As we enter late spring and start facing the risk of increasingly violent storms, notably tornadoes, the Centers for Disease Control and Prevention (CDC) have released a statement clarifying the proper response to an approaching twister.
The Mother Nature Network explains that the tornado season varies by region, though it “tends to move northward from late winter to mid-summer.” Those regions that have disproportionately higher tornado occurrences are Florida and the infamous Tornado Alley. Tornado Alley comprises the strip of land running from north Texas through Oklahoma, Kansas, Nebraska, Iowa, eastern Colorado, southwest South Dakota, and southern Minnesota.
The CDC statement comes after a January University of Alabama at Birmingham (UAB) Injury Control Research Center commentary which suggested that helmets are “an essential addition to an individual’s tornado-safety preparations.” The UAB report explains that any kind of safety helmet, including hard hats, bike, or football helmets, offer an important additional measure of protection during these storms.
According to Scott Crawford, MPH, who is the commentary’s lead author, head injuries are a major cause of tornado-related deaths in the U.S. The UAB cites the 21 fatalities that resulted from the April 27, 2011 tornado outbreak in Alabama. According to the Jefferson County medical examiner, at least 11 of those fatalities resulted from head or neck injuries.
However, the CDC explains that looking for a helmet in the moments before a tornado strike can actually put individuals at a greater risk of injury or death by delaying them from finding adequate shelter. Although the CDC stands by their recommendations for people to protect their heads during these storms, they also explain that nothing should come before the primary goal: finding a safe place to ride out the storm.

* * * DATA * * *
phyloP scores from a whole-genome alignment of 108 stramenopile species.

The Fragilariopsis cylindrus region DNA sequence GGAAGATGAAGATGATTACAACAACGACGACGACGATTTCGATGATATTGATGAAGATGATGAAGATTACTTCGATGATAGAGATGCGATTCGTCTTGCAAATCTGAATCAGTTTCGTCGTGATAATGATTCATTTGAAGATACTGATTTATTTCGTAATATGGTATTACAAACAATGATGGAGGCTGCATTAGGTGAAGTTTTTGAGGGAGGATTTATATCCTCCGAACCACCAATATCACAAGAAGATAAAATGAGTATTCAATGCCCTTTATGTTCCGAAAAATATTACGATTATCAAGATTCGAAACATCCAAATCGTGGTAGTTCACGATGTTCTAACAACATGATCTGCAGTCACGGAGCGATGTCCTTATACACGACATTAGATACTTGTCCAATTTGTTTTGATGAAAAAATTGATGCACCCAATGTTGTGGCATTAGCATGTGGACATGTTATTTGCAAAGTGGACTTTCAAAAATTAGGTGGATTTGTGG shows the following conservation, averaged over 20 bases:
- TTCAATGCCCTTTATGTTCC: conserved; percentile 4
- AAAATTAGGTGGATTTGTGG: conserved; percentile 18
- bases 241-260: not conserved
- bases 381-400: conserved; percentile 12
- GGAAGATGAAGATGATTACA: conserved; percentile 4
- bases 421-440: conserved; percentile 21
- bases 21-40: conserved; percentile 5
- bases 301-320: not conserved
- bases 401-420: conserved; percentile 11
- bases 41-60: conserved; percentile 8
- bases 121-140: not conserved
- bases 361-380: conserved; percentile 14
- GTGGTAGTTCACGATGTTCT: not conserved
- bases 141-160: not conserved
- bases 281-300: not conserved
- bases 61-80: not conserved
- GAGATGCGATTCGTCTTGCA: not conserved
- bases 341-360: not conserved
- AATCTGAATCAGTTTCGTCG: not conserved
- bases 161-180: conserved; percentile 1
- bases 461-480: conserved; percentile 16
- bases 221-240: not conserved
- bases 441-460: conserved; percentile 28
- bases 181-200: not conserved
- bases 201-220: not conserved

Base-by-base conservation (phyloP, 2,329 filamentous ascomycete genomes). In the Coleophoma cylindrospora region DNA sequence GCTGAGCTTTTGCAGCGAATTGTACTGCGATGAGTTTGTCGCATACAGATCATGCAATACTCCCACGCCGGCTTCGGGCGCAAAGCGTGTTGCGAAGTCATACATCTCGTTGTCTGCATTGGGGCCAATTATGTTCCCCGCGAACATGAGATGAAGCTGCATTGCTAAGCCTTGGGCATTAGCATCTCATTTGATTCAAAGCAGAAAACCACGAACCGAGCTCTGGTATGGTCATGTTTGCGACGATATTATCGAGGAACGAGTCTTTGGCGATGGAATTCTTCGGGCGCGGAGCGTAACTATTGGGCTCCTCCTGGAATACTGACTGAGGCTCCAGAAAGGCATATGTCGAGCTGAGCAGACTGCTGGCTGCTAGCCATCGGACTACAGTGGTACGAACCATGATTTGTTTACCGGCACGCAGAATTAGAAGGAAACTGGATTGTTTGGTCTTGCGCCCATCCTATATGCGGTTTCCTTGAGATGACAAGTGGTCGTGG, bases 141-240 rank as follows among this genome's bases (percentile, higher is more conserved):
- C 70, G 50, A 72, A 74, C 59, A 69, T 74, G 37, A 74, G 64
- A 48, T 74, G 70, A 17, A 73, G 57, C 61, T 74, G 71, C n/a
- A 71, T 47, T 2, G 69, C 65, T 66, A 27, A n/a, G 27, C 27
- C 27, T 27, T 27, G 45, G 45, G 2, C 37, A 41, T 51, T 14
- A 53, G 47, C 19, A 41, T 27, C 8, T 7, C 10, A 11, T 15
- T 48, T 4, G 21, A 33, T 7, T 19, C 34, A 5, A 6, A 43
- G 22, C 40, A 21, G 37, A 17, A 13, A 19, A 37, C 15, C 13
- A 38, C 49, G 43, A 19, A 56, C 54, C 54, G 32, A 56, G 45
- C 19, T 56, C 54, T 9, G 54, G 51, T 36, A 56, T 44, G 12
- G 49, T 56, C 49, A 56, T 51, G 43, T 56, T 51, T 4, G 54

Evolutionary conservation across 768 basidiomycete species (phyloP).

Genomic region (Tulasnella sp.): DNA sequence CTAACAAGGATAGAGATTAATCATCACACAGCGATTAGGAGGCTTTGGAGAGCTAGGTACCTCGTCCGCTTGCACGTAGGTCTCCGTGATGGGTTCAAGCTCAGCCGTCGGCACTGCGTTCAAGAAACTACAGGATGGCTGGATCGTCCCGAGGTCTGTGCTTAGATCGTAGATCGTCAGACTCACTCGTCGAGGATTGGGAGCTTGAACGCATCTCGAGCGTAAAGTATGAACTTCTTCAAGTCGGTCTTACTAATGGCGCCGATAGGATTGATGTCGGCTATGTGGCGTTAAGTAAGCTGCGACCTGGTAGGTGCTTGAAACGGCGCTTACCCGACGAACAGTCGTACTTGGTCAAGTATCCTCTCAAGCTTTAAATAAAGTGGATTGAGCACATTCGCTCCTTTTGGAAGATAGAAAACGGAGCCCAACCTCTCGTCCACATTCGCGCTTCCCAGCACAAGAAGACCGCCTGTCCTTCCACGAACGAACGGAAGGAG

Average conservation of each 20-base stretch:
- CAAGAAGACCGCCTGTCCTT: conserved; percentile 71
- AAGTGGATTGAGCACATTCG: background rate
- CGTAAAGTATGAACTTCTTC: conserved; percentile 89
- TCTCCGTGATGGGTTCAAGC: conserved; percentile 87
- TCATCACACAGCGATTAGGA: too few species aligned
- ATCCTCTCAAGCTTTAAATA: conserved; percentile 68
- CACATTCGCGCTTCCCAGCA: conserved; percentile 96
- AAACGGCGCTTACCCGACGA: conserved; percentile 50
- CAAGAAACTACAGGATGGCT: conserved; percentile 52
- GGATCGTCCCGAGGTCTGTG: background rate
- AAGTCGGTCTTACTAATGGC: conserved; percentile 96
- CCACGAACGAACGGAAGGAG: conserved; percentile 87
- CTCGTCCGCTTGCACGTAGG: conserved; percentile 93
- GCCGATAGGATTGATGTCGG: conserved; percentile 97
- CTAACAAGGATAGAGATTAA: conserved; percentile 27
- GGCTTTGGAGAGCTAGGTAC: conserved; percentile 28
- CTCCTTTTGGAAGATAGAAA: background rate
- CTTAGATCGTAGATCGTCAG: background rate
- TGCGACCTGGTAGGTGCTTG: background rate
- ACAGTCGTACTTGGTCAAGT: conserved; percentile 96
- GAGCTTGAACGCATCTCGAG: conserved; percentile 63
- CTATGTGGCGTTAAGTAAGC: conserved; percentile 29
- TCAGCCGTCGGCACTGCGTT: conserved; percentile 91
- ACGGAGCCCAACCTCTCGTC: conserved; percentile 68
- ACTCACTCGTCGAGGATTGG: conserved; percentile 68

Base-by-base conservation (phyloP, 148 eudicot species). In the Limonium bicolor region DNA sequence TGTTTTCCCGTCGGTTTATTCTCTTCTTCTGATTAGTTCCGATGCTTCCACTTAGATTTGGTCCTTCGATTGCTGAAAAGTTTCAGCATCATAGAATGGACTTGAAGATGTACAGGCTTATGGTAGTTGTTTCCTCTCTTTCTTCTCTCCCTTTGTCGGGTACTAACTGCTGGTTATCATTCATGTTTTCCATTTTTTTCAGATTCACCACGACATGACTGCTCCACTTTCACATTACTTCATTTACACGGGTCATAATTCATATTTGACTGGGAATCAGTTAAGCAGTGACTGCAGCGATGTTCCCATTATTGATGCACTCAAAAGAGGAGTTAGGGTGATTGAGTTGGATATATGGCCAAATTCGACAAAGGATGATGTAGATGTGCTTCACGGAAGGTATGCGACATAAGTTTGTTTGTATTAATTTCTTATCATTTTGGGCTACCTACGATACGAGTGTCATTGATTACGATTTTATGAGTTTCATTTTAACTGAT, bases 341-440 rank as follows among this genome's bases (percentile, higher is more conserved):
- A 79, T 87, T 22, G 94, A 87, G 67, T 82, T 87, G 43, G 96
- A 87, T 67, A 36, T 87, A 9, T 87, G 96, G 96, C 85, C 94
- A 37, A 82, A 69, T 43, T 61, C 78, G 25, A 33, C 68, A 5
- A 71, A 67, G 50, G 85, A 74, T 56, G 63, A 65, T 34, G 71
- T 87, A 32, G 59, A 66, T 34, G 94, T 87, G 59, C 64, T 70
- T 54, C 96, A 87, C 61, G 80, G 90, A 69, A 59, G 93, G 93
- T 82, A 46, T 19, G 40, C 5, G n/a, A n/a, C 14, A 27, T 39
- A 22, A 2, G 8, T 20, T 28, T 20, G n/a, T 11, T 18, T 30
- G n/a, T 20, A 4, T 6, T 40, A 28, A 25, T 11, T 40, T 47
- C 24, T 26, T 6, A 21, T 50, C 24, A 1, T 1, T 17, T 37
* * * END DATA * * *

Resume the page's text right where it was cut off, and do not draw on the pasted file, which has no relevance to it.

The CDC recommends finding a shelter or tornado-safe room, such as a basement. If a heavy table, workbench, or other sturdy piece of furniture is present, individuals are encouraged to get under it. If stranded outdoors when a tornado hits, they recommend lying down in a ditch or gully.
Although the CDC recognizes the value of head protection in the event of a tornado, they explain that people choosing to use a helmet should know where it is located and have it readily available. Nothing should come before finding a safe place to seek shelter.
Furthermore, the CDC notes that “these helmets should not be considered an alternative to seeking appropriate shelter.” Rather, helmets should be part of a family’s total tornado emergency plan.
For more CDC recommendations on how to stay safe this tornado season, visit their Emergency Preparedness and Response page.